Listen to a phone call from the North Pole

Eric Larsen gives an update during the last 50 kilometres to the North Pole. You need to hear this.
By Josh Sampiero

The North Pole is 10,000km away from the equator. Literally. The hardest part of that trip? The last 50. It is from those last 50 gruelling kilometres that the following satellite phone call comes, as explorers Eric Larsen and Ryan Waters trudge through snow, ice and water in hopes of being maybe the last humans to ever walk to the North Pole. At this point, they had been on the ice for 53 days, travelling some 775 kilometres from their start in Cape Discovery. If you haven’t already watched the video above – hit play, and make sure to plug in the headphones.

Larsen’s update is as honest and genuine as it gets. We sat down with him to learn a little more about what its like to fall through ice when the air temperature is hovering around -25 degrees Celsius.

On your hands and knees

Eric Larsen crossing rough terrain on the North Pole
It's hard work crossing the ice © Last North Expedition

The obvious question first: how bad is it to fall through the ice?
We are prepared for most things on the ice and have trained extensively. Our dry suits are more like survival suits and provided they don't leak we can spend nearly 30 minutes in the water. However, the bigger issue is falling through the ice unprotected which also happened on several occasions. My expedition partner, Ryan Waters, fell through up to his chest and was able to get out. We got very lucky as it was a sunny and calm day and the temperature was only -25 degrees Fahrenheit (-32 degrees Celsius) or so. Ryan could easily be dead right now.

Would you want to swim here?

Eric Larsen in the water at the North Pole
Just taking a swim © Last North Expedition

That’s not a lot of margin for error.
Ultimately, the 'margins' that we are working under are very narrow. Everything that we do is overshadowed by being in one of the harshest environments on the planet. It's hard to describe the overall stress that occurs on a daily basis in these types of adventures. The consequences of anything we do are so severe as we not only have to deal with an environment that is seemingly trying to kill us but we are also so far removed from the potential of an immediate rescue that if we were to get into a life-threatening situation, there would be no outside help.

Do you live constantly in fear?
You get very good at managing fear over time – falling through the ice, getting stalked by polar bears... there are enough close calls that you become quite comfortable with uncertainty and unknown.

With the warming conditions, was this the hardest expedition ever?
We have the convenience of modern satellite communication and global tracking through a DeLorme inReach tracking and SOS beacon. While the first attempts at the North Pole in the early 1900s were probably the most difficult, any expedition to the North Pole is 10 times more difficult than climbing Mt. Everest. I called the expedition 'Last North' as I honestly believe that this is realistically the last ever land to pole full expedition in history due to changing ice conditions. Because of climate change, North Pole expeditions are going the way of the passenger pigeon – they are becoming a thing of the past. No one has completed a full expedition in the two years since Ryan and I reached the pole. I've heard there may be another team attempting the traverse next year, but the main logistics provider in Canada has ceased flying operations. So it's unlikely there will even be another attempt. Last year, two polar adventurers in a different area of the Arctic fell through thin ice and were swept away by currents and died.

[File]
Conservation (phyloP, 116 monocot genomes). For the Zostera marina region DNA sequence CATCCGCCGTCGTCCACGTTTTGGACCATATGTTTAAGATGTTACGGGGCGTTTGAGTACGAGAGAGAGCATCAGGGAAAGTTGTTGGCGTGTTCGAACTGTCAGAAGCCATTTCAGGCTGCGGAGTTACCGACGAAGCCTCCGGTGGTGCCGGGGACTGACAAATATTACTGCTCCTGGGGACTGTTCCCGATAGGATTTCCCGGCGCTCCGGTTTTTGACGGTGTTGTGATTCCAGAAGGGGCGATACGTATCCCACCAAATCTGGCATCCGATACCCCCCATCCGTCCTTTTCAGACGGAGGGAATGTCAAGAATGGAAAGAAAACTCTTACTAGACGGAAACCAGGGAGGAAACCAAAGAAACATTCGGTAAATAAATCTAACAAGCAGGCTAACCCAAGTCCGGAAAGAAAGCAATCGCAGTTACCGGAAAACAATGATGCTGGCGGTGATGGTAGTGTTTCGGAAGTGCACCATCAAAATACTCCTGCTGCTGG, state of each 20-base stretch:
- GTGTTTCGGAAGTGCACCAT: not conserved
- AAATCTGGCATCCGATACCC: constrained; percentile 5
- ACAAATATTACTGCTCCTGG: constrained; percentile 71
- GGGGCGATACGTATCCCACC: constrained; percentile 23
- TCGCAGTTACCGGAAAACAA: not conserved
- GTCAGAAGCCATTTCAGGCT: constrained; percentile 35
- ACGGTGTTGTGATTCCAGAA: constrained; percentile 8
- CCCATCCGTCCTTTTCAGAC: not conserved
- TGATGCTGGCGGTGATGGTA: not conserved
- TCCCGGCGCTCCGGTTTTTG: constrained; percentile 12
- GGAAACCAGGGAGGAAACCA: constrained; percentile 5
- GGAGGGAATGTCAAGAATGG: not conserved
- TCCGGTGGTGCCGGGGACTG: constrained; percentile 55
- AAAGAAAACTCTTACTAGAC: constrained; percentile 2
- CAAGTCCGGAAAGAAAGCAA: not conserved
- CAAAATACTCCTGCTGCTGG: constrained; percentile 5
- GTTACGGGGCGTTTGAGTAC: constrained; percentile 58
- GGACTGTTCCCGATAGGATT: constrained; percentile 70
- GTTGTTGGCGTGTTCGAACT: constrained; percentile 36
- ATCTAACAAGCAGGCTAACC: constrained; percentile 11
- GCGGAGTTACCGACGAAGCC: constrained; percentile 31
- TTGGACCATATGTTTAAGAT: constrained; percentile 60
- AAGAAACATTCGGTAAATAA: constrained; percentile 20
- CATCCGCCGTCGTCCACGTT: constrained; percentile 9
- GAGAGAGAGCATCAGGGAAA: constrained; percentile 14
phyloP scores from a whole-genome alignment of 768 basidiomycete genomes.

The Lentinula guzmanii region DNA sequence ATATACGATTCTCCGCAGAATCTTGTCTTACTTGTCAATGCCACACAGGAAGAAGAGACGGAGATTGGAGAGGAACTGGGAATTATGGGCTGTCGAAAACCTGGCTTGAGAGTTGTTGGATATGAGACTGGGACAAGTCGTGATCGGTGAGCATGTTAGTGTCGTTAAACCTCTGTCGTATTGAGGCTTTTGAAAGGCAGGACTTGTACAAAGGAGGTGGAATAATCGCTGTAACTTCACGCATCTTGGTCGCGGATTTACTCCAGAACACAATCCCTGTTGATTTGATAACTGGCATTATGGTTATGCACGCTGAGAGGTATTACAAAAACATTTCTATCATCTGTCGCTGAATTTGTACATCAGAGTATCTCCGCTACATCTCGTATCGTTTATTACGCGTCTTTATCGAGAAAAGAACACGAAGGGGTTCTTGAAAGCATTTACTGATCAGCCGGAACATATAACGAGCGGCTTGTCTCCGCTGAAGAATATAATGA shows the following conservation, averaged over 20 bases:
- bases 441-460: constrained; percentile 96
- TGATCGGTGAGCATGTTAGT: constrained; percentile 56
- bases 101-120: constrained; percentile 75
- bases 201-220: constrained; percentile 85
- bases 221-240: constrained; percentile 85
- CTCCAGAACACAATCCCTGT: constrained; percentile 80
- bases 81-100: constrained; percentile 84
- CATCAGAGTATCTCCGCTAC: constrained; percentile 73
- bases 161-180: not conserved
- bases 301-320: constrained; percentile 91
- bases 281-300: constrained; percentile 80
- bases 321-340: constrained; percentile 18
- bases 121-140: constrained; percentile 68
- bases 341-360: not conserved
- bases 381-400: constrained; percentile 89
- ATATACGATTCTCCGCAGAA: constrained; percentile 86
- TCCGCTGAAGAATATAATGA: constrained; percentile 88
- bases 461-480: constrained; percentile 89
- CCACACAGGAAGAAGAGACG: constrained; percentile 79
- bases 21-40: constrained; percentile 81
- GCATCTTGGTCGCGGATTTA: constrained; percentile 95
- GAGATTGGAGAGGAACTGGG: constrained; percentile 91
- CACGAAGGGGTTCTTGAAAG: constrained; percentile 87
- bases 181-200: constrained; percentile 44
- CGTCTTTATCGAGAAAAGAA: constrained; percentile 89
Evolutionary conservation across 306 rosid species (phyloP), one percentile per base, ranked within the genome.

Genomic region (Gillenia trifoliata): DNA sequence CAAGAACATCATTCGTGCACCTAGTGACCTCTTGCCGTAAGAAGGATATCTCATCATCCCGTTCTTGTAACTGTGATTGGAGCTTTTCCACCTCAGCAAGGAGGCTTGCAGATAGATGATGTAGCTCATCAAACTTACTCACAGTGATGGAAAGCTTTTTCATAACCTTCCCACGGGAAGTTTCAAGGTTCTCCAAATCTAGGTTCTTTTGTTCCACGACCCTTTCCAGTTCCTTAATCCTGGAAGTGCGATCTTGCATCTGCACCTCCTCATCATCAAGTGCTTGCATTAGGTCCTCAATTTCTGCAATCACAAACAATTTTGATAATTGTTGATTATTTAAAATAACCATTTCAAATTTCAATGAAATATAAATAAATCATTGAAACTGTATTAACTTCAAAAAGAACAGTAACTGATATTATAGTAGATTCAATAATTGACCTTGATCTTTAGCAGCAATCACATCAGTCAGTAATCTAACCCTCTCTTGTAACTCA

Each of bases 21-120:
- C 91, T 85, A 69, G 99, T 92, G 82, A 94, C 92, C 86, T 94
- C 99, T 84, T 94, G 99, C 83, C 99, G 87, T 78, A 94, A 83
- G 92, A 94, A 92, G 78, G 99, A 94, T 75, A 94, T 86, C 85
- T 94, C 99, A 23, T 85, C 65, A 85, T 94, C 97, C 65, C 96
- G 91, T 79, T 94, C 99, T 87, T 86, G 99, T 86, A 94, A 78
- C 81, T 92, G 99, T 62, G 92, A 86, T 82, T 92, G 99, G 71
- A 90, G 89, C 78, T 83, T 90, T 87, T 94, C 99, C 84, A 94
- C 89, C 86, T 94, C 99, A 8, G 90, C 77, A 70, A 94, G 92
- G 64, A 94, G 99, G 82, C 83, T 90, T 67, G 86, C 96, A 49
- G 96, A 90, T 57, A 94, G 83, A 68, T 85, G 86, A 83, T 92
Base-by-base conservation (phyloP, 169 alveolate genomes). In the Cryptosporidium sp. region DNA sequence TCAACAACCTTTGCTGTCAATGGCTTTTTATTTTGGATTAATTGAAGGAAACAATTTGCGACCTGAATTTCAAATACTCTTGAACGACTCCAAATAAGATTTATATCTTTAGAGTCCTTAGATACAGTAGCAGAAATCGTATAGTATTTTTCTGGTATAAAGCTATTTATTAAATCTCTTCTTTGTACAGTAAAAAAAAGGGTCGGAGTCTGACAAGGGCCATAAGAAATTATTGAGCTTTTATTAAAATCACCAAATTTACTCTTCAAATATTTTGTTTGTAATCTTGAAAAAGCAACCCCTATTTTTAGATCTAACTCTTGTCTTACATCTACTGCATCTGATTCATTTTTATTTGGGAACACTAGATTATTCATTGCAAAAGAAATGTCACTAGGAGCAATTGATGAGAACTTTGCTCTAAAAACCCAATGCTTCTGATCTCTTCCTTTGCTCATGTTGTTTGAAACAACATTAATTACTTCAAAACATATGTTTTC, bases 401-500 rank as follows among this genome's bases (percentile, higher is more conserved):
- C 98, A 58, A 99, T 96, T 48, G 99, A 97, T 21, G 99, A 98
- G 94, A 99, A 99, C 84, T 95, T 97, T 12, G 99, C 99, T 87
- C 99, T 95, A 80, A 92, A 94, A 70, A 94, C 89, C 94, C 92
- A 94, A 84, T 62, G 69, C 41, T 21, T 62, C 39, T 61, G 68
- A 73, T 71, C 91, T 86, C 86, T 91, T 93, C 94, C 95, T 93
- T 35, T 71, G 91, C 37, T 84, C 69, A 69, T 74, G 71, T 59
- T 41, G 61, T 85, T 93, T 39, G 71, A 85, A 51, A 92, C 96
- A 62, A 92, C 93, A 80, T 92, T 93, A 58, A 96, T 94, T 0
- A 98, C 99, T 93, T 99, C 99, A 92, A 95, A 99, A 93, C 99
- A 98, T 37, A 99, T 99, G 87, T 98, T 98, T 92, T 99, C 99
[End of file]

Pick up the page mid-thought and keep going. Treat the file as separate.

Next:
This is the look of pure cold

Condensation freezes on Eric Larsen's face
We hear beards are in © Last North Expedition

At that time of year, its never night. How long were your days? And how long did you go between changing underwear?
By the end of the journey we were spending 15 hours a day on the ice and consuming nearly 8,000 calories per person. Food is our fuel and we often joked that the food we ate didn't ever make us feel 'full', it just was used to make our muscles move. I wore the same pair of ExOfficio underwear and Helly Hansen base layer for 55 days straight. When I got back showered and changed, my clothes smelled like a dead animal.

You get there any way you can

Eric Larsen pushes forward – on his belly
Sometimes the only way forward is to crawl © Last North Expedition

You learn a lot on a trip like that.
One of the things I always say about big expeditions like this is that I'm pretty much the same person; however, I will also be forever changed. These experiences affect you in huge ways that slowly come out. I feel lucky to travel to a place like this that so few people have ever been to. Expedition travel teaches you a lot about resource use, and what you need to survive (versus what you simply want). I try to incorporate the mentality of conserving resources into my normal life. Physically, the trip took a huge toll. Travelling like this for nearly two months is like death by 1,000 cuts. You are constantly loosing stamina and strength and recovery takes many months.

Since the video doesn’t tell you, we will: they made it. The expedition was 55 days long (Larsenheir 2014 expedition may be the last human-powered trip to the North Pole – ever). Since then, warming temperatures mean riskier conditions, a significant increase in challenge – and with the only flight operator in Canada having ceased operation, the North Pole is even further out of reach. Only time will tell if someone will ever make it again, but for now, lets be glad Larsen and Waters made it – and made it back. Learn more about the expedition here – or follow Larsen on Instagram and Twitter

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